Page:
What Alice Knew by T.A. Cotterell – Blog Tour

Hi guys! Today I am incredibly excited to welcome you to an epic blog tour for T.A. Cotterell’s debut novel, “What Alice Knew”.  This complex and full of questions thriller is published on 1st December as an e-book and in spring next year as a paperback. I was incredibly intrigued by this book, the story had me hooked and it was so controversial and I truly wanted to know why the author has chosen such topic – this is why I asked him to tell us about the inspiration for “What Alice Knew”.

33014541What Alice Knew by T.A. Cotterell


Publisher: Black Swan

Publishing Date: 1st December 2016 (e-book) / 20th April 2017 (Paperback)

Source:  Received from the publisher in return for an honest review, thank you!

Number of pages: 384

Genre: Crime, Thrillers & Mystery

 Buy the Book: Kindle | Paperback



Alice has a perfect life – a great job, happy kids, a wonderful husband. Until he goes missing one night; she receives a suspicious phone call; things don’t quite add up.

Alice needs to know what’s going on. But when she uncovers the truth she faces a brutal choice. And how can she be sure it is the truth?

Sometimes it’s better not to know.

Rating: 4/5

“What Alice Knew” is for sure a book with the wow – effect. It is controversial and it truly touches upon difficult issues and decisions to be made and really I didn’t know in what direction the author is going to continue with the story, what is he going to choose, true or lies. I personally was all the time wondering what I’d do in such situation. Nevertheless, I think that no matter what the decision, there wasn’t one that would be good for the characters.

Alice and Ed Sheahan have the perfect life – she is a popular painter, he is a very respected obstetrician. They have two great kids and a beautiful house. But then, one night, Ed goes missing and after that their lives take a very different turn. Alice and Ed must ask themselves, how far would they go to protect their family?
Please, don’t be fooled that it’s a book about a wife trying to save her marriage and her husband’s reputation, because there is much, much more to this story!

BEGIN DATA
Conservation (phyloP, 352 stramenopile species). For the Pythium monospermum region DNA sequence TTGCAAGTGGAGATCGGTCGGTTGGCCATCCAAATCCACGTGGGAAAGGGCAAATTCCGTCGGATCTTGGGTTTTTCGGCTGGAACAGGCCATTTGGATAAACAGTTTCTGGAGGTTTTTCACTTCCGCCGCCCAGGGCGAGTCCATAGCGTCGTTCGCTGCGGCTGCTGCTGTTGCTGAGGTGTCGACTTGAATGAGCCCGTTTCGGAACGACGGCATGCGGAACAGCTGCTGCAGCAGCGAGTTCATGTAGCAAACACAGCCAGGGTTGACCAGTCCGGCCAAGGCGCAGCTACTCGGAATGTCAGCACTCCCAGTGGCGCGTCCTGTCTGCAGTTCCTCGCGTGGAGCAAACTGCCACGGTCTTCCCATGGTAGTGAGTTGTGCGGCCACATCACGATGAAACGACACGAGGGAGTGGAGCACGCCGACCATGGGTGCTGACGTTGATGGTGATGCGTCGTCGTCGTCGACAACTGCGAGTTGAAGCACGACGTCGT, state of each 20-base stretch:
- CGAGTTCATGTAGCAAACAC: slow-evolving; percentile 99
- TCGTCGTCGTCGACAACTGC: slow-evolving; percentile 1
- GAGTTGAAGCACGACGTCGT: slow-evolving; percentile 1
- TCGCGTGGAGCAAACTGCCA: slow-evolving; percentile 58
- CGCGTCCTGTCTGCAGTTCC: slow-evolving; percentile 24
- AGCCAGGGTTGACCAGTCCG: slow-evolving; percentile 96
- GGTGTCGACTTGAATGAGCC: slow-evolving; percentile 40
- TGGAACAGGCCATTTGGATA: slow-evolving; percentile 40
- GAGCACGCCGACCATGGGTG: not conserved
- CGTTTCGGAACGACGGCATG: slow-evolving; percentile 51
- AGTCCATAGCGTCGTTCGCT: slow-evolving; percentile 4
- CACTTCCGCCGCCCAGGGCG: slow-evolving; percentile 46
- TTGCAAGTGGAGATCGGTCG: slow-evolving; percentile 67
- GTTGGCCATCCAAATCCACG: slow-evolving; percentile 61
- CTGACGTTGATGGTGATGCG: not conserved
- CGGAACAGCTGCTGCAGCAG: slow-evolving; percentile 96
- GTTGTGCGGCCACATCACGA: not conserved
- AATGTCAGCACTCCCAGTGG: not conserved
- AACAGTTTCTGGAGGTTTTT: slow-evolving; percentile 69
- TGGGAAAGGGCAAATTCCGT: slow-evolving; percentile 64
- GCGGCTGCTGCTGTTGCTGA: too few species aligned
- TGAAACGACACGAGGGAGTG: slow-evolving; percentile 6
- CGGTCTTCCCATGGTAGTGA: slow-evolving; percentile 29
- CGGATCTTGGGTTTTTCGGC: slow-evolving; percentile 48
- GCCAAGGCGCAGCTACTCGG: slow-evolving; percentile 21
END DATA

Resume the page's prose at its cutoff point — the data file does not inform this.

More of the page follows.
This is a very complex story following many themes, however it is very easy to keep on track. It is full of tension, questions, secrets and lies and it made me think, not only about THE question, but also about its controversy, morals, ethics and my own safety. It actually made me question everything I read about. I personally was absolutely taken by surprise with the way the plot took on, especially after reading in the synopsis that Ed went missing, and I was expecting a totally different tale about searching for him. But this what I got has absolutely lived up to my expectations and the novel had me glued to the pages, as I couldn’t wait to see how it’s going to end. In fact I was incredibly tempted to just look at the last page and see the end and it cost me a lot of willpower not to do it. So maybe it is the fact that I was waiting for a very spectacular finish, with fireworks or unbelievable turn, made me feel so little confused when I finished reading, not knowing what to think. Because – and here is my personal “but” – the ending. It disappointed me to be honest and I’m not sure if it’s because it was such a big surprise that I didn’t see coming or because it is the one that I was not happy with. I also know that making Alice a painter was author’s cognizant decision but for me the passages about art, as much as they were probably significant to the plot, were not working for me – they were dragging me away from the story and they were just too much for me. I know. I should be more sophisticated. But even though the passages about art were not so much my cup of tea, I still appreciated them and I think there was something lyrical, nostalgic in them, and there were moments that the sudden change from art to real life was like a jump into cold water, so cooling and shocking it was, first the softness, beauty and in the next second the brutal reality. The writing style was one of the strongest points of this book and I had a feeling that the author really knows what he’s writing about – it was rich, very intelligent, eloquent, taking many points of view into consideration. I also had a feeling that the story is much too chopped, as if the author just lost his thought or didn’t know how to connect the events – all extremely well written but there was something missing. There was a lot of inner monologues and will he/will she, though I still must admit that the story never felt flat.